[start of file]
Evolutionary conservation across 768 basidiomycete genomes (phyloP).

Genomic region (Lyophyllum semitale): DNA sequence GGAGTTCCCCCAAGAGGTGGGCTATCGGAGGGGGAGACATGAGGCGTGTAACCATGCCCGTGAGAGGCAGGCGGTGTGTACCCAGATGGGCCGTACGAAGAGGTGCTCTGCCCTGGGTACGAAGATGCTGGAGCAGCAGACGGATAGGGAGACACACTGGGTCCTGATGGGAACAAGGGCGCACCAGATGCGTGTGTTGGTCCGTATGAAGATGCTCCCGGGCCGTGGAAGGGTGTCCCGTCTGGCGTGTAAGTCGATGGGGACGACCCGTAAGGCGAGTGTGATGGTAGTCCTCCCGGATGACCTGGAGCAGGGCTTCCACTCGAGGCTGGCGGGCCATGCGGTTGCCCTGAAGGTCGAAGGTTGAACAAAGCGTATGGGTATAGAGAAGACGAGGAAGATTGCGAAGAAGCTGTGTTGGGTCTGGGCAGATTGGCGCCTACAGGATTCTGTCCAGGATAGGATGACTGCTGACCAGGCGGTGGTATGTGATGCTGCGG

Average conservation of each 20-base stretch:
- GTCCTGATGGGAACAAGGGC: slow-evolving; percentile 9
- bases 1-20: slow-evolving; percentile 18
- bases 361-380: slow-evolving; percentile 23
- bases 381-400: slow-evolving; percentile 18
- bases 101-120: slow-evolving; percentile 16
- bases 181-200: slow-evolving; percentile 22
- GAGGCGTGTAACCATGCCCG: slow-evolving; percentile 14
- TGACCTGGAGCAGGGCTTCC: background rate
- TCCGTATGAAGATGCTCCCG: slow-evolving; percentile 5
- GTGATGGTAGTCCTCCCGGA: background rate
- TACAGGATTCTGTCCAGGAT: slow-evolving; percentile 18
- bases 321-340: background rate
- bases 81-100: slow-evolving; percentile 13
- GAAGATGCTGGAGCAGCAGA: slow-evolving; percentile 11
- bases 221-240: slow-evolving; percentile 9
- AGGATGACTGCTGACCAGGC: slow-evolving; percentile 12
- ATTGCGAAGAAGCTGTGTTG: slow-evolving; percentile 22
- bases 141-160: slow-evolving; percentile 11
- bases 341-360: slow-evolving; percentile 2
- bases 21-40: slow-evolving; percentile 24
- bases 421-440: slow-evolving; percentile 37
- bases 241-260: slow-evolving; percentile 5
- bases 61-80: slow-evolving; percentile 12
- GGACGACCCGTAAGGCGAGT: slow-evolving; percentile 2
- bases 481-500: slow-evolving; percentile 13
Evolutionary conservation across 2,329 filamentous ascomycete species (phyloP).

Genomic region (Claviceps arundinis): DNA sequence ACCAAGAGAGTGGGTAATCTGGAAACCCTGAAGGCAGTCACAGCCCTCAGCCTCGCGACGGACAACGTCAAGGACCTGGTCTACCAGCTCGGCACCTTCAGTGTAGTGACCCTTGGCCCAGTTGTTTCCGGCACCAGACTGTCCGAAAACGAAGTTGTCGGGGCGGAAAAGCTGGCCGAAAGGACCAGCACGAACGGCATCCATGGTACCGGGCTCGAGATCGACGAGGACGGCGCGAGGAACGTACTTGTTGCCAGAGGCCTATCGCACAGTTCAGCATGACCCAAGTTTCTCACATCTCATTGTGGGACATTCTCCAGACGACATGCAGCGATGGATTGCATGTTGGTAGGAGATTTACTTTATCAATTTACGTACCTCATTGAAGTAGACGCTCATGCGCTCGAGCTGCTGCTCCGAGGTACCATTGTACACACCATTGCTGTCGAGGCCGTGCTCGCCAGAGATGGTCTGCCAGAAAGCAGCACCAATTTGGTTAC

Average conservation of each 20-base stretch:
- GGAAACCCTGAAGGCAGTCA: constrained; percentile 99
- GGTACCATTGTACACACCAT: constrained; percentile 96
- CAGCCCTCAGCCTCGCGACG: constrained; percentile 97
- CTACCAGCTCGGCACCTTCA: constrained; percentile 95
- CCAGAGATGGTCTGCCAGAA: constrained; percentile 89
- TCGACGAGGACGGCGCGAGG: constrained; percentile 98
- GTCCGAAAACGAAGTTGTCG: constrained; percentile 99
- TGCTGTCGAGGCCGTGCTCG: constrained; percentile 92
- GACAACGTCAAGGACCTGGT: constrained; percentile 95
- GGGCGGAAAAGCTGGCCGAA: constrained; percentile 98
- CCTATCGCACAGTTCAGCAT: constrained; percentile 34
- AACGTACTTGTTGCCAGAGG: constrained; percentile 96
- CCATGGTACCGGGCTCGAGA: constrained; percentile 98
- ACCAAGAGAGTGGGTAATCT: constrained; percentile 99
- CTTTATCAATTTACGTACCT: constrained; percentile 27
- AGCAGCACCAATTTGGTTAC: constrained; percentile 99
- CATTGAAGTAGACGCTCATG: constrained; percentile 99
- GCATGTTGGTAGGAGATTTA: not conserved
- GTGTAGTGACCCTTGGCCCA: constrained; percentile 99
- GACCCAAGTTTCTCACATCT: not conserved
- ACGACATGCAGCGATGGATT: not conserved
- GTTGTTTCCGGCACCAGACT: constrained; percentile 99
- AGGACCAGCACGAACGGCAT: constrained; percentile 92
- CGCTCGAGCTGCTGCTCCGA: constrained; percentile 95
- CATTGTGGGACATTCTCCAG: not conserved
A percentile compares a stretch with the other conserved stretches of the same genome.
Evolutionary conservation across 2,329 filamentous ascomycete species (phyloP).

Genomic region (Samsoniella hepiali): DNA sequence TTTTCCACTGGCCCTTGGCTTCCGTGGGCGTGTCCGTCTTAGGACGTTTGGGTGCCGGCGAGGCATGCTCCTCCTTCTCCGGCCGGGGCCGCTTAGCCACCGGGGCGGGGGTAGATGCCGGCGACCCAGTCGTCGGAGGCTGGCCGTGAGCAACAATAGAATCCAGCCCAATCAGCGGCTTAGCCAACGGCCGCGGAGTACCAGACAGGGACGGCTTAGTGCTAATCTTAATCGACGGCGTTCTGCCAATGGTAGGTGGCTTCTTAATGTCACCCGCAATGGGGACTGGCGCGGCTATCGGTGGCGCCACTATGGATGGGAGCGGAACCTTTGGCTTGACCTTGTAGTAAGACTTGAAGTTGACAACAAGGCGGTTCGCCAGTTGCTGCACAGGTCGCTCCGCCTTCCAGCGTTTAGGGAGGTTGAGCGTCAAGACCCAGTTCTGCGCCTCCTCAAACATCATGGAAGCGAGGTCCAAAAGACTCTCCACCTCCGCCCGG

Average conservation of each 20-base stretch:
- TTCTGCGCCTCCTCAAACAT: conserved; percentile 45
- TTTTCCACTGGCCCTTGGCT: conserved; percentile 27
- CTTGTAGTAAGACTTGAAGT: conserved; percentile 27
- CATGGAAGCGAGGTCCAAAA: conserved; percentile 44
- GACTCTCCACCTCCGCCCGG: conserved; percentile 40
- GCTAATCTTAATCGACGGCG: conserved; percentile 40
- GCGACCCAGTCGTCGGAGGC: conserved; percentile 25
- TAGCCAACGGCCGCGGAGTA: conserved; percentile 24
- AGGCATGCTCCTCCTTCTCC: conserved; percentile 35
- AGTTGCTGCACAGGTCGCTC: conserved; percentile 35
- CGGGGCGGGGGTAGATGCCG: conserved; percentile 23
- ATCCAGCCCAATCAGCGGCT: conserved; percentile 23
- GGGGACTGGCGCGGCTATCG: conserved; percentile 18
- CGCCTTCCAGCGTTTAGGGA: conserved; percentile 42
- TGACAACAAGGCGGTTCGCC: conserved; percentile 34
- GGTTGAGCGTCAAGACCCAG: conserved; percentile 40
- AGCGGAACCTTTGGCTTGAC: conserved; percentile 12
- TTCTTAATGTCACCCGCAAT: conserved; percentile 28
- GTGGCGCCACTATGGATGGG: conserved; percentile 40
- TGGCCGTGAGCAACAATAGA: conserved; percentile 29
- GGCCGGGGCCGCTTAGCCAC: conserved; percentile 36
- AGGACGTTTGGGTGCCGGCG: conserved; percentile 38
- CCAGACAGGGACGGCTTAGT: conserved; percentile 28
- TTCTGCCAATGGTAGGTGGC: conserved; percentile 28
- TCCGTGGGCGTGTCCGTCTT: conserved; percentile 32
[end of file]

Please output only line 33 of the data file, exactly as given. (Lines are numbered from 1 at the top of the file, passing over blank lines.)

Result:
- GGTACCATTGTACACACCAT: constrained; percentile 96